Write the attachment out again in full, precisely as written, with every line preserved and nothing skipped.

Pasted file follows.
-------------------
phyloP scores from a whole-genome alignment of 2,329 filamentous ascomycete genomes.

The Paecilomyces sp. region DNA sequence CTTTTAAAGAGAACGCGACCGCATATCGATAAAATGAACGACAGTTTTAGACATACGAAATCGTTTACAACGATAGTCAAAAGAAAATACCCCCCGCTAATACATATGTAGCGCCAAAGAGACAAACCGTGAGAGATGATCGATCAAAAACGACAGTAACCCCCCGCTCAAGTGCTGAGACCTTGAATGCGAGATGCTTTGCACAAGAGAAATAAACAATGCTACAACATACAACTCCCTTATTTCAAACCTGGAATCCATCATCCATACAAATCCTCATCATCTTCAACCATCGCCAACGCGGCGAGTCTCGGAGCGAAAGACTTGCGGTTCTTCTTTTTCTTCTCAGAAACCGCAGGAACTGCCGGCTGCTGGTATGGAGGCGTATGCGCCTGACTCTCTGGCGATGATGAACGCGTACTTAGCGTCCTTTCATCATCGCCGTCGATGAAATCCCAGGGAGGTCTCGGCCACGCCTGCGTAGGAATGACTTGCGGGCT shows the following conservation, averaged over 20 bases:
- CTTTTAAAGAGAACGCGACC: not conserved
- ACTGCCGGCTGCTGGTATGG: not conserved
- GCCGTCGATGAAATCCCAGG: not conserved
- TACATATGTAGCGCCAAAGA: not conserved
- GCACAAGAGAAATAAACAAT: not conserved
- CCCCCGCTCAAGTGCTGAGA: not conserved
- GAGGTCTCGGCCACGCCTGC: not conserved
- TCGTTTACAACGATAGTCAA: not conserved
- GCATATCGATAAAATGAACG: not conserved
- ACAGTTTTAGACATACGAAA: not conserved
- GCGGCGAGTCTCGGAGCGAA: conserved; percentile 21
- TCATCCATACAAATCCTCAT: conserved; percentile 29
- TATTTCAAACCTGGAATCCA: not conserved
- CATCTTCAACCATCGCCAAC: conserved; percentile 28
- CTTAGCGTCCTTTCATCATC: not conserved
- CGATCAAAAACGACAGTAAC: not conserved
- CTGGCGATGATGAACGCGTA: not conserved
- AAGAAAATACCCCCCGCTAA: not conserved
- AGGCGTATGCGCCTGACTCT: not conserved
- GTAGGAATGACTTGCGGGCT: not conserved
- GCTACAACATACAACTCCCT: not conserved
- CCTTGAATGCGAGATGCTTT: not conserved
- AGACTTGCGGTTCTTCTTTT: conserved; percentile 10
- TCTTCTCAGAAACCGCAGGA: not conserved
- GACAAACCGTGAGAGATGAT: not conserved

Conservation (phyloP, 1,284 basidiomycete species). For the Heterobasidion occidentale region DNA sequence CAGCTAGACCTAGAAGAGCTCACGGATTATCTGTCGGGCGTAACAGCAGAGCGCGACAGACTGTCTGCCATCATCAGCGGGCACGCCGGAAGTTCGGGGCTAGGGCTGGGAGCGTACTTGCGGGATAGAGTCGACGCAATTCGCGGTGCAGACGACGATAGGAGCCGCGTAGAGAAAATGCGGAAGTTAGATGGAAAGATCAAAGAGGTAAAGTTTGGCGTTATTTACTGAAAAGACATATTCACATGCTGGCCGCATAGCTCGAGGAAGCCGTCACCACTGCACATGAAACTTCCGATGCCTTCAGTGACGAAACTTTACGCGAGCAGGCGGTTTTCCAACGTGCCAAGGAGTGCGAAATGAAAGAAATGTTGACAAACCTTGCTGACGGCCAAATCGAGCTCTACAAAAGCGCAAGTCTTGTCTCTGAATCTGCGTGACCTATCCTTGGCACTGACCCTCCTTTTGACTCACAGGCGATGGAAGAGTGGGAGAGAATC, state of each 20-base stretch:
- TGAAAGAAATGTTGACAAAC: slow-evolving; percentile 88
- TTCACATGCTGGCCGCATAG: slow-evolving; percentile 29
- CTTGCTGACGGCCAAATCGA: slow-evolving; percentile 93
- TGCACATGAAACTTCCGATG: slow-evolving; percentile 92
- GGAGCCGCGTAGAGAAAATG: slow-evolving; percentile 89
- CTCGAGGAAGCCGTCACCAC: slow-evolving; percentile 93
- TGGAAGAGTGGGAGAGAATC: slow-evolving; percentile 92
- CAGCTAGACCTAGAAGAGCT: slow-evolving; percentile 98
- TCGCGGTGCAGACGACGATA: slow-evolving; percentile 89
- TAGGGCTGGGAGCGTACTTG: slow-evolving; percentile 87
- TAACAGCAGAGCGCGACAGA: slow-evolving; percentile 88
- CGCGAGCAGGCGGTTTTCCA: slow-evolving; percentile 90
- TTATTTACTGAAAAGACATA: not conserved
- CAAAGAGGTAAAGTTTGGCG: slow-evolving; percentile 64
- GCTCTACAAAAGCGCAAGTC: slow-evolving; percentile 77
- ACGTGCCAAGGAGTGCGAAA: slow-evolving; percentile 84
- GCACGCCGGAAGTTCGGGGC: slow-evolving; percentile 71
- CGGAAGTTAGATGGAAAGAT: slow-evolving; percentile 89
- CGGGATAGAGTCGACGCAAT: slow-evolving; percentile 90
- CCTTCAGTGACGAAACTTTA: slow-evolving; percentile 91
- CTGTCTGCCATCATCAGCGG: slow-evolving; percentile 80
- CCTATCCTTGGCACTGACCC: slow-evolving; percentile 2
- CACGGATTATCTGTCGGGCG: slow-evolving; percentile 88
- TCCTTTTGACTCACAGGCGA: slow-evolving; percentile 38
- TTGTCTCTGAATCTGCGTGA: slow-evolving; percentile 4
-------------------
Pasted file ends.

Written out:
phyloP scores from a whole-genome alignment of 2,329 filamentous ascomycete genomes.

The Paecilomyces sp. region DNA sequence CTTTTAAAGAGAACGCGACCGCATATCGATAAAATGAACGACAGTTTTAGACATACGAAATCGTTTACAACGATAGTCAAAAGAAAATACCCCCCGCTAATACATATGTAGCGCCAAAGAGACAAACCGTGAGAGATGATCGATCAAAAACGACAGTAACCCCCCGCTCAAGTGCTGAGACCTTGAATGCGAGATGCTTTGCACAAGAGAAATAAACAATGCTACAACATACAACTCCCTTATTTCAAACCTGGAATCCATCATCCATACAAATCCTCATCATCTTCAACCATCGCCAACGCGGCGAGTCTCGGAGCGAAAGACTTGCGGTTCTTCTTTTTCTTCTCAGAAACCGCAGGAACTGCCGGCTGCTGGTATGGAGGCGTATGCGCCTGACTCTCTGGCGATGATGAACGCGTACTTAGCGTCCTTTCATCATCGCCGTCGATGAAATCCCAGGGAGGTCTCGGCCACGCCTGCGTAGGAATGACTTGCGGGCT shows the following conservation, averaged over 20 bases:
- CTTTTAAAGAGAACGCGACC: not conserved
- ACTGCCGGCTGCTGGTATGG: not conserved
- GCCGTCGATGAAATCCCAGG: not conserved
- TACATATGTAGCGCCAAAGA: not conserved
- GCACAAGAGAAATAAACAAT: not conserved
- CCCCCGCTCAAGTGCTGAGA: not conserved
- GAGGTCTCGGCCACGCCTGC: not conserved
- TCGTTTACAACGATAGTCAA: not conserved
- GCATATCGATAAAATGAACG: not conserved
- ACAGTTTTAGACATACGAAA: not conserved
- GCGGCGAGTCTCGGAGCGAA: conserved; percentile 21
- TCATCCATACAAATCCTCAT: conserved; percentile 29
- TATTTCAAACCTGGAATCCA: not conserved
- CATCTTCAACCATCGCCAAC: conserved; percentile 28
- CTTAGCGTCCTTTCATCATC: not conserved
- CGATCAAAAACGACAGTAAC: not conserved
- CTGGCGATGATGAACGCGTA: not conserved
- AAGAAAATACCCCCCGCTAA: not conserved
- AGGCGTATGCGCCTGACTCT: not conserved
- GTAGGAATGACTTGCGGGCT: not conserved
- GCTACAACATACAACTCCCT: not conserved
- CCTTGAATGCGAGATGCTTT: not conserved
- AGACTTGCGGTTCTTCTTTT: conserved; percentile 10
- TCTTCTCAGAAACCGCAGGA: not conserved
- GACAAACCGTGAGAGATGAT: not conserved

Conservation (phyloP, 1,284 basidiomycete species). For the Heterobasidion occidentale region DNA sequence CAGCTAGACCTAGAAGAGCTCACGGATTATCTGTCGGGCGTAACAGCAGAGCGCGACAGACTGTCTGCCATCATCAGCGGGCACGCCGGAAGTTCGGGGCTAGGGCTGGGAGCGTACTTGCGGGATAGAGTCGACGCAATTCGCGGTGCAGACGACGATAGGAGCCGCGTAGAGAAAATGCGGAAGTTAGATGGAAAGATCAAAGAGGTAAAGTTTGGCGTTATTTACTGAAAAGACATATTCACATGCTGGCCGCATAGCTCGAGGAAGCCGTCACCACTGCACATGAAACTTCCGATGCCTTCAGTGACGAAACTTTACGCGAGCAGGCGGTTTTCCAACGTGCCAAGGAGTGCGAAATGAAAGAAATGTTGACAAACCTTGCTGACGGCCAAATCGAGCTCTACAAAAGCGCAAGTCTTGTCTCTGAATCTGCGTGACCTATCCTTGGCACTGACCCTCCTTTTGACTCACAGGCGATGGAAGAGTGGGAGAGAATC, state of each 20-base stretch:
- TGAAAGAAATGTTGACAAAC: slow-evolving; percentile 88
- TTCACATGCTGGCCGCATAG: slow-evolving; percentile 29
- CTTGCTGACGGCCAAATCGA: slow-evolving; percentile 93
- TGCACATGAAACTTCCGATG: slow-evolving; percentile 92
- GGAGCCGCGTAGAGAAAATG: slow-evolving; percentile 89
- CTCGAGGAAGCCGTCACCAC: slow-evolving; percentile 93
- TGGAAGAGTGGGAGAGAATC: slow-evolving; percentile 92
- CAGCTAGACCTAGAAGAGCT: slow-evolving; percentile 98
- TCGCGGTGCAGACGACGATA: slow-evolving; percentile 89
- TAGGGCTGGGAGCGTACTTG: slow-evolving; percentile 87
- TAACAGCAGAGCGCGACAGA: slow-evolving; percentile 88
- CGCGAGCAGGCGGTTTTCCA: slow-evolving; percentile 90
- TTATTTACTGAAAAGACATA: not conserved
- CAAAGAGGTAAAGTTTGGCG: slow-evolving; percentile 64
- GCTCTACAAAAGCGCAAGTC: slow-evolving; percentile 77
- ACGTGCCAAGGAGTGCGAAA: slow-evolving; percentile 84
- GCACGCCGGAAGTTCGGGGC: slow-evolving; percentile 71
- CGGAAGTTAGATGGAAAGAT: slow-evolving; percentile 89
- CGGGATAGAGTCGACGCAAT: slow-evolving; percentile 90
- CCTTCAGTGACGAAACTTTA: slow-evolving; percentile 91
- CTGTCTGCCATCATCAGCGG: slow-evolving; percentile 80
- CCTATCCTTGGCACTGACCC: slow-evolving; percentile 2
- CACGGATTATCTGTCGGGCG: slow-evolving; percentile 88
- TCCTTTTGACTCACAGGCGA: slow-evolving; percentile 38
- TTGTCTCTGAATCTGCGTGA: slow-evolving; percentile 4